Evonik supplies VESTAMID®, an important high-performance material, for running shoes.
Who remembers James Fixx these days? At the end of the 1970s, the man was a celebrity, a star, because he started a mass movement. His book, The Complete Book of Running, made the United States into a nation of joggers, and it made him a rich man. His exercise bible stayed at the top of the New York Times bestseller list for months. The wave spilled over into other countries and no later than November 1978, when Der Spiegel magazine devoted its cover story to the trendy new sport, did Germany discover the pull of running as well.
People—infected with a desire to run—ran in fields, woods and meadows, on paths along rivers, on sidewalks, and if there weren’t any, in the street. On October 13, 1974, the first Berlin Marathon was run. There were 286 runners from four countries registered; 244 made it to the finish line. At that point, there was nothing to indicate that this was going to become the rage; people strolling in Berlin’s Grunewald forest used to make derogatory comments about the out-of-breath athletes running by.
Today, running has become one of the most popular sports ever: Whether New York, Paris, Tokyo or Berlin – it’s happening all over the world. Even on the Great Wall, thousands of enthusiasts run year after year. Runners literally go over hill and dale, and after a heavy rain, through mud and muck. Therefore, high stability and elasticity on the shoes material are required.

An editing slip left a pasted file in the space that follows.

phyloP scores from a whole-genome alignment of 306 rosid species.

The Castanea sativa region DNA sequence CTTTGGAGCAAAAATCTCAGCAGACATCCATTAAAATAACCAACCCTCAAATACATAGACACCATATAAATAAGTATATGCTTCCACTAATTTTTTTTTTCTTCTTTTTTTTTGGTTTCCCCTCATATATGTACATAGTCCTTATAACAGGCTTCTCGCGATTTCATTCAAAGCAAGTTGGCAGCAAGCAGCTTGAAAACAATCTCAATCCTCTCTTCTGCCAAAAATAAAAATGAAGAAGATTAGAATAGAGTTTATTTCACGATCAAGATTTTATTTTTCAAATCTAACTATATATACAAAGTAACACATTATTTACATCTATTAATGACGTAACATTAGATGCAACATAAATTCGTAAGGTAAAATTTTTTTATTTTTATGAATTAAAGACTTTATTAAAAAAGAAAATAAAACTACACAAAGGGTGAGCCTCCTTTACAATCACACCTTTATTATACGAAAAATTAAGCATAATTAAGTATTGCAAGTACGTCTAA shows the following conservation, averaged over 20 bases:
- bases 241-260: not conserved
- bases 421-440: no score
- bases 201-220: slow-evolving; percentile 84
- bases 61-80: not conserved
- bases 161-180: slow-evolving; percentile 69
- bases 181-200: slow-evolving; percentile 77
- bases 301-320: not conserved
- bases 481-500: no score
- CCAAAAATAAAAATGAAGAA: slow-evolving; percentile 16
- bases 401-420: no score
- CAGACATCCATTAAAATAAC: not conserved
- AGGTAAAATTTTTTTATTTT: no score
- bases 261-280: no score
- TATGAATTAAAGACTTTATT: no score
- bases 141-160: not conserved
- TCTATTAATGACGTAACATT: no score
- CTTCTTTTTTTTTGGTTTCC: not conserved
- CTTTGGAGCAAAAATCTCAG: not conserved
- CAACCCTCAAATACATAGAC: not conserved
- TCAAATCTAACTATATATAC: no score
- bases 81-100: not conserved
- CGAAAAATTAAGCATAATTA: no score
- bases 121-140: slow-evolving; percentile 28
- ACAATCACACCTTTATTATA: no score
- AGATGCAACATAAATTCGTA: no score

Running shoes with VESTAMID®—to put your feet in good hands
Running shoes must support the complex interaction of muscles, knees, and ligaments in the foot. This means they have to cushion hard shocks, stabilize the foot, and withstand high stress. The shape of the shoe and, above all, the material of the sole have a decisive impact on the welfare of the knee and Achilles tendon. In a 10 km race, for instance, each foot pounds the ground about 4,300 times, with a force equal to two to three times the weight of the body. Going downhill, the force is six times that weight. The sole material should prevent the functional and cushion elements from being compromised over time and becoming ineffective, and it should also keep its shape in extreme temperature fluctuations.
The shoes need to give a feeling of effortlessness—giving sprinters wings, and long-distance runners legs that float. Because the polyamide 12 molding compounds from Evonik have a density of just under one, the weight savings for a 100-meter sprinter would be one kilogram. In addition, the shoes need to be able to handle environmental influences. Top athletes need to perform at their best both at extremely low temperatures of down to -40°C and in extreme heat, so temperature fluctuations also need to taken into account.
The magic word is cushioning
Cushioning is supposed to keep the feet as comfortable as possible on hard surfaces without neglecting athletics, and while supporting the work of the muscles and joints. The sole system is what provides the cushioning, which, depending on the design, is usually divided into a topsole, mid-sole, and an outsole. Different combinations of materials are used for different types of stresses. A variety of VESTAMID® grades are utilized, mostly as mid-soles or outsoles, providing optimal cushioning.
The market is always changing, and new trends pop up all the time. The shoes the 244 marathon pioneers wore running through Berlin’s Grunewald in 1974 are now fit only for a sports museum. Training versus race shoes, cushioning, cutting-edge transparency and design, new requirement emerge every season practically—which means new challenges for manufacturers and their suppliers.
And Fixx, the man who got us all running? He died of a heart attack while out on a run at only age 52. But his notion of running as an ideal sport—because it was simple, healthy, and inexpensive—continues to fascinate millions of people around the globe.